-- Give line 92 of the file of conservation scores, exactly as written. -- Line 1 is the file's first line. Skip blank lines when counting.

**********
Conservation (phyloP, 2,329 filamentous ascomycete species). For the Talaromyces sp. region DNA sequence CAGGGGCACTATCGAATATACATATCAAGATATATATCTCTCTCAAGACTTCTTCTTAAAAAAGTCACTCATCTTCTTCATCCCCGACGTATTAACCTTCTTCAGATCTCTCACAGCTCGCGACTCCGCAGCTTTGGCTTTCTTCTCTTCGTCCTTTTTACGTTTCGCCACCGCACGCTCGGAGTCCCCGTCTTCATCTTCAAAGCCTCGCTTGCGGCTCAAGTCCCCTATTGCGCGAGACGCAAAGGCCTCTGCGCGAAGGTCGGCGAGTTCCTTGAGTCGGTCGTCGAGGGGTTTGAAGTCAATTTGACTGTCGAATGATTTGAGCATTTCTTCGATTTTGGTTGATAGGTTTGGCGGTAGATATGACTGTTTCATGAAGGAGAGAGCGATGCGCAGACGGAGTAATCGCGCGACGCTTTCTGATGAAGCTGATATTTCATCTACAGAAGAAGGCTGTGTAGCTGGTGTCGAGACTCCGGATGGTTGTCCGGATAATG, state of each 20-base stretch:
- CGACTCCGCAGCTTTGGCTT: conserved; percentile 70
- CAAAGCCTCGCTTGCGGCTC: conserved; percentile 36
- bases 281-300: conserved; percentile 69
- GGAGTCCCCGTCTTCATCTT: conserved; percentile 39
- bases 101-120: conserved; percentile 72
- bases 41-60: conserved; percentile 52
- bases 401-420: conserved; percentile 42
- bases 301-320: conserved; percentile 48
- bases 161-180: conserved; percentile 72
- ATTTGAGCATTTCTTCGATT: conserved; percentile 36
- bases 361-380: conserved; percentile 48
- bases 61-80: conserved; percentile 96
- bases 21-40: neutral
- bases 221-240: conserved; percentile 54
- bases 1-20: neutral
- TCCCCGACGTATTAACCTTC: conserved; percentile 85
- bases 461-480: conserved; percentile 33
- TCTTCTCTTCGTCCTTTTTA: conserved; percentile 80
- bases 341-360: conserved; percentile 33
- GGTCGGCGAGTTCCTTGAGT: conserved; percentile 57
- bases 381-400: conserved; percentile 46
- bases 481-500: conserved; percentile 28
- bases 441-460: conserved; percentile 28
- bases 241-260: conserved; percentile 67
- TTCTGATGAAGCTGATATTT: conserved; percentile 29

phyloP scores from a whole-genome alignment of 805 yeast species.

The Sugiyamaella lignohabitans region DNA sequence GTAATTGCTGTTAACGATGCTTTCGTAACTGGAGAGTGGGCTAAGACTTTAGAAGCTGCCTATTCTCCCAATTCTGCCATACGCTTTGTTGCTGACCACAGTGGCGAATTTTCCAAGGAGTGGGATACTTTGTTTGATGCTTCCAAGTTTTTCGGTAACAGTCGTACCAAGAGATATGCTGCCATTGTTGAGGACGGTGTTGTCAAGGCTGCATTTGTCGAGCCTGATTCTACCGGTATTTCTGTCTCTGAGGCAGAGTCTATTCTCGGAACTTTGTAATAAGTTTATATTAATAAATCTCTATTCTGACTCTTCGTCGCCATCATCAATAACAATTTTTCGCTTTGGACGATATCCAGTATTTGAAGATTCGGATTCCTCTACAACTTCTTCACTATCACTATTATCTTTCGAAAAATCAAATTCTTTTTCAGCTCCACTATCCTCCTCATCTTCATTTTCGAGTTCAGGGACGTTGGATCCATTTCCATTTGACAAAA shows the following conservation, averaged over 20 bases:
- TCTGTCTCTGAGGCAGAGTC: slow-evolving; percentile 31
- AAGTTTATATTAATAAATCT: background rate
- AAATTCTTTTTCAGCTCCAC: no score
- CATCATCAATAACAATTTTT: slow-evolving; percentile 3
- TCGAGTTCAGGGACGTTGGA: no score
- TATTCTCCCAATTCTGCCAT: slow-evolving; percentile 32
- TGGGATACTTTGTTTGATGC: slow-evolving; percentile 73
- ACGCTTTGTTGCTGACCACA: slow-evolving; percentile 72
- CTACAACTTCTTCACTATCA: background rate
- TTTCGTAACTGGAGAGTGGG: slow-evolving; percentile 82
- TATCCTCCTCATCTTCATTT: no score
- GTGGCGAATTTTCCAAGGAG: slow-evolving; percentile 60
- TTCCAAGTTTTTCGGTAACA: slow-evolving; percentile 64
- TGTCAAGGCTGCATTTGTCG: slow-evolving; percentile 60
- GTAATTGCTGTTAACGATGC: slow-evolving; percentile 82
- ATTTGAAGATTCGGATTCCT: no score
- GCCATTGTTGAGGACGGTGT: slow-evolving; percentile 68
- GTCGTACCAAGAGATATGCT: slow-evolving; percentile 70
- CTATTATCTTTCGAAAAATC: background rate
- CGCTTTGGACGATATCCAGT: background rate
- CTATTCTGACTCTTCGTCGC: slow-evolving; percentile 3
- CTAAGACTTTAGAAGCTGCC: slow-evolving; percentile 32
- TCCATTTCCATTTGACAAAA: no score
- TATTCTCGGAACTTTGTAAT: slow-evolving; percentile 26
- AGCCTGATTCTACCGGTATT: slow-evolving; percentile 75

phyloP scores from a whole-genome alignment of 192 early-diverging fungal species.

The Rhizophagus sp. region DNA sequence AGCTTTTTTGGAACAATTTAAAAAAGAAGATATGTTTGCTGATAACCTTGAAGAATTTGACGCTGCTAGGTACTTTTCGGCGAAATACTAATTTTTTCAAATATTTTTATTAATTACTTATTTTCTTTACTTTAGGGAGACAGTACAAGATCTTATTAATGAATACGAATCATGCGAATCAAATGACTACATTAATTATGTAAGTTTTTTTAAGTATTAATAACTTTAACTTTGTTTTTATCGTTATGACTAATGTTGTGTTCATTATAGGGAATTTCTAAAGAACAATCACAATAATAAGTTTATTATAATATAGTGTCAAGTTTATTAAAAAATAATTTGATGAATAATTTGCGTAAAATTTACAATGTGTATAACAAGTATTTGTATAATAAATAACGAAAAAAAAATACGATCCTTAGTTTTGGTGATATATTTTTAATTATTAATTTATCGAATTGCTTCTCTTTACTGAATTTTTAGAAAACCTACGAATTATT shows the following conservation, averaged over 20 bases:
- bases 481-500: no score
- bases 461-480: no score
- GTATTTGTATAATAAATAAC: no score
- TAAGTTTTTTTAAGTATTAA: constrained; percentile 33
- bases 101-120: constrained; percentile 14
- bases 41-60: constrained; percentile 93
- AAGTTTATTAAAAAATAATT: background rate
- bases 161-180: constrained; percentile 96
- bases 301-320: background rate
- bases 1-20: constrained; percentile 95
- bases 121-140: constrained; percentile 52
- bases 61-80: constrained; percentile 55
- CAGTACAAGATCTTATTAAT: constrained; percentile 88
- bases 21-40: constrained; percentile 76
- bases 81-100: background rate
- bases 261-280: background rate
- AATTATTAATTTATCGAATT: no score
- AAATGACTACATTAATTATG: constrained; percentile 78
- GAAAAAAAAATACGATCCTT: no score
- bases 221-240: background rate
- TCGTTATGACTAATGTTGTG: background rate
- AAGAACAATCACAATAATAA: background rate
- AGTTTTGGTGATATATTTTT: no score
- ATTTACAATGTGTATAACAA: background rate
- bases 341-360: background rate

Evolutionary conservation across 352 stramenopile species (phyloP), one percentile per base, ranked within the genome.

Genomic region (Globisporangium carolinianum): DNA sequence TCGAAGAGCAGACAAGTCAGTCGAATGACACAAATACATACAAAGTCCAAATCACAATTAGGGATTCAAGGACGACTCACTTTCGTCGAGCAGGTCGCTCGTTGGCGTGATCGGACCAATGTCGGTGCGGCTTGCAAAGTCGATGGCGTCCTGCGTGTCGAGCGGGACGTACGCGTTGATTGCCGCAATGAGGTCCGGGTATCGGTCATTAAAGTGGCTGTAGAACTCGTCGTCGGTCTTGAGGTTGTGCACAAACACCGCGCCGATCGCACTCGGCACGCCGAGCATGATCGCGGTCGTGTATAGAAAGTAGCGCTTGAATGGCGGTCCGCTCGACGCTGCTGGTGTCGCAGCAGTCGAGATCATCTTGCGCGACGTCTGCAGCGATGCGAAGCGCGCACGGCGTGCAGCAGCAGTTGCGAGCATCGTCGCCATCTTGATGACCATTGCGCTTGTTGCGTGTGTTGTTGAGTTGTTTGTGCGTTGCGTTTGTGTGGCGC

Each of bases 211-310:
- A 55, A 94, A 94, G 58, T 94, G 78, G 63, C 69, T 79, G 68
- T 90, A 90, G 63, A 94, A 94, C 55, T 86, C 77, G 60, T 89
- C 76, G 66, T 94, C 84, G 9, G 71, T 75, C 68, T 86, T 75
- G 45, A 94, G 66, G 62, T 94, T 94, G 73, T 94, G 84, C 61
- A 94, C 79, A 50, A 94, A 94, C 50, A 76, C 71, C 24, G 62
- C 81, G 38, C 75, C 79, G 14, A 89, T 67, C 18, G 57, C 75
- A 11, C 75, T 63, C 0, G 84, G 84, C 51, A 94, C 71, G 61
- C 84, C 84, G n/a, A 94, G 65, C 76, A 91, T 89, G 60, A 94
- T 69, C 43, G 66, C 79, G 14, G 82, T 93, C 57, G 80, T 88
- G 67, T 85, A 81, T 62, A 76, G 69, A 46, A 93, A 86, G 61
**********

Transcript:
- T 69, C 43, G 66, C 79, G 14, G 82, T 93, C 57, G 80, T 88